The other sort of fragility I was thinking about is the temporal aspect. How to deal with the amount of playtime that the player wants to commit vs the time required to get through the narrative. Can the player commit more time if they enjoy the story or does the story have to fit the amount of time the player wants to commit?  Both of these scenarios have ugly issues associated.  Players are getting a little tired of "sticky" games that demand attention. (This whole issue has been soured by the MMORPGs and their subscription models.)
So players want a quality experience not a skinner box.  Something that enriches their life rather than sucks it dry.

This is a similar issue to the one faced by television serials. Keep a narrative arc or make each episode self contained. Keep them wanting more or give them what they want? The eternal dilemma for media producers.

I have been reading an interesting post by someone about working inside a bounded time frame that has some interesting dimensions for writing. These ideas have mixed with an analysis I recently read of the "Robert Jordan - Wheel of Time" fiction series.  One point of view is about how forcing us to work within a clearly bounded time frame helps sharpen everything you are doing while on the other hand, the book series was criticized because it wandered at times without boundary and so the quality suffered.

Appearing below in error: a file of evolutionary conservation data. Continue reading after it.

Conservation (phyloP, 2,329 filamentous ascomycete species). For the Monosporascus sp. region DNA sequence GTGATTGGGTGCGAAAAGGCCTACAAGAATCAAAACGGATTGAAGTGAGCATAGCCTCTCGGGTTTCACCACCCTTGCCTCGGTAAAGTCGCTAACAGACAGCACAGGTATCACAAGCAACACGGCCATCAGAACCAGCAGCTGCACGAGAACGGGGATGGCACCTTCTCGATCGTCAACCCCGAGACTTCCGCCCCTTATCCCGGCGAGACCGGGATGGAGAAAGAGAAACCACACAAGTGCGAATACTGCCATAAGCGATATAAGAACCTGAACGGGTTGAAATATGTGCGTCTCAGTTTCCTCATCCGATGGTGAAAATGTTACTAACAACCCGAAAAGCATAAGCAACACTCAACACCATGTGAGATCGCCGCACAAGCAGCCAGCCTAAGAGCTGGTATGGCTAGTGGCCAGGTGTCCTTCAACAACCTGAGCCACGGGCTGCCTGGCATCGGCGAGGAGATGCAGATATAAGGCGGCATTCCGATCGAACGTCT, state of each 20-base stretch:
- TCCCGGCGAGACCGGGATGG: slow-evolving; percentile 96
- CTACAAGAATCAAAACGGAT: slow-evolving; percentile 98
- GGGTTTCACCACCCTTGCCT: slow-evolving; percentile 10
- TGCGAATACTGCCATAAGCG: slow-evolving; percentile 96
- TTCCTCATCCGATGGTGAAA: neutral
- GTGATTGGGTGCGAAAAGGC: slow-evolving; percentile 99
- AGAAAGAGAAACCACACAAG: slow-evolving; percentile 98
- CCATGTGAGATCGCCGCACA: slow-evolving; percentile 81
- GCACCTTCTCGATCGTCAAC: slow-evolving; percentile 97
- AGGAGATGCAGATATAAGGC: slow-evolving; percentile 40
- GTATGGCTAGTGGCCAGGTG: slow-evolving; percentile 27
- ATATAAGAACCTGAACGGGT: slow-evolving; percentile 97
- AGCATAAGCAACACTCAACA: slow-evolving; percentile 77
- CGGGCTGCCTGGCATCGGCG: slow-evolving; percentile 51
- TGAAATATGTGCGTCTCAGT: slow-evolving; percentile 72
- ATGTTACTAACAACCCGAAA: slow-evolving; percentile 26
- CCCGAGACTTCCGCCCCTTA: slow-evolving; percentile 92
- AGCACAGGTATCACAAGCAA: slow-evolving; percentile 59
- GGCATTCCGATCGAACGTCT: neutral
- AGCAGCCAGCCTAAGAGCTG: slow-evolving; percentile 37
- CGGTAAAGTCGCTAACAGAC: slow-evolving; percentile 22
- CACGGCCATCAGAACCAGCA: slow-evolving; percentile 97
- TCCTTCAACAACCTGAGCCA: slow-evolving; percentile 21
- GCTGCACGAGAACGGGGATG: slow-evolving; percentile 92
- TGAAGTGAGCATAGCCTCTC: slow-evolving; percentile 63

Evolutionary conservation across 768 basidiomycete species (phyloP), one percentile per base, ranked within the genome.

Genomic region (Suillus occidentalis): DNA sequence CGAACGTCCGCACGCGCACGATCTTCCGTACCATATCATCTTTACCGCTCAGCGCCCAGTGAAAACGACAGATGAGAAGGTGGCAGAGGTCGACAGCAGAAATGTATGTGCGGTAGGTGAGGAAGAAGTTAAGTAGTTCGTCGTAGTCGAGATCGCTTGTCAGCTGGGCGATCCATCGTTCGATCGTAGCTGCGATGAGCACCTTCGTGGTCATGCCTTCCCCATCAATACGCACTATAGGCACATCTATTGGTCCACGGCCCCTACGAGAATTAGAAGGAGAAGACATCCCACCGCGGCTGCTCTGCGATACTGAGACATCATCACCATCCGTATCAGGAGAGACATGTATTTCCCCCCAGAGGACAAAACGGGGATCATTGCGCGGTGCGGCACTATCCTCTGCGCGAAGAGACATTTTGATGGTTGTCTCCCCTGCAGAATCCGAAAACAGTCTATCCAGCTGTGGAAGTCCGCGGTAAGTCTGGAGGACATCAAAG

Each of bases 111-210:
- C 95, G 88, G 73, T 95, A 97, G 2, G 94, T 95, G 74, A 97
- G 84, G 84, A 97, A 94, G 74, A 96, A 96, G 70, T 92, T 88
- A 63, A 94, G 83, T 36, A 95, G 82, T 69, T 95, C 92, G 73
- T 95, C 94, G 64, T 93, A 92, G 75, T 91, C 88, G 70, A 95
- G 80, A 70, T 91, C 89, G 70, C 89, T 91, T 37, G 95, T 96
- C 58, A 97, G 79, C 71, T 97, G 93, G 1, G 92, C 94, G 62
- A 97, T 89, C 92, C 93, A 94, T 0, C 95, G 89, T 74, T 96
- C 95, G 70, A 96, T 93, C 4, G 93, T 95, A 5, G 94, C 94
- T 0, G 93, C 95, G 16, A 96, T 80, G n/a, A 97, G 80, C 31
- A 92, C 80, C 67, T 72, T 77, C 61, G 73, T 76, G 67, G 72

The point being that forcing a scenario or a narrative into a fixed time frame may be no bad thing. Especially a reasonably short one. Cinematic scripts are usually 120 pages which forces them to keep it tight (conceptually. Lets not argue about all the exceptions to this rule that exist.)

So how would that be applicable to game narratives, assuming game narratives are even well enough defined to be called such a thing.
If we are looking at a simple linear narrative, its easy to apply a fixed time to the narrative. It just keeps on ticking no matter what the player does. This forces the player to get with the program and stay with it. In effect punishing them pretty severely for making any mistakes or wandering around exploring.

Pick this up later.

Wednesday, November 3, 2010

Swapping keyboards is complicated

My current favorite typing tutor. I have swapped to a Kinesis Freestyle keyboard and its been a bit of an adaption curve. This site provides some useful exercises to help get me back up to speed.

I started by moving the whole keyboard to the ideal 30 degree split but found it too much too soon and put it back together. I have since been progressively moving the angle and adapting slowly.  I am still not a fan of the key layout. I appreciate the loss of the numeric keypad but I have some kind of brain failure with the backspace and delete keys. I constantly seem to be getting them backward. Mainly because the delete key is approximately where I expect the backspace key to be which works the reverse of my intuitive expectation, then when I realize the mistake, I have to consciously think about the solution and it gets very messy. Suffice to say its working itself out but breaking long habits is challenging without the regular practice of a keyboard trainer.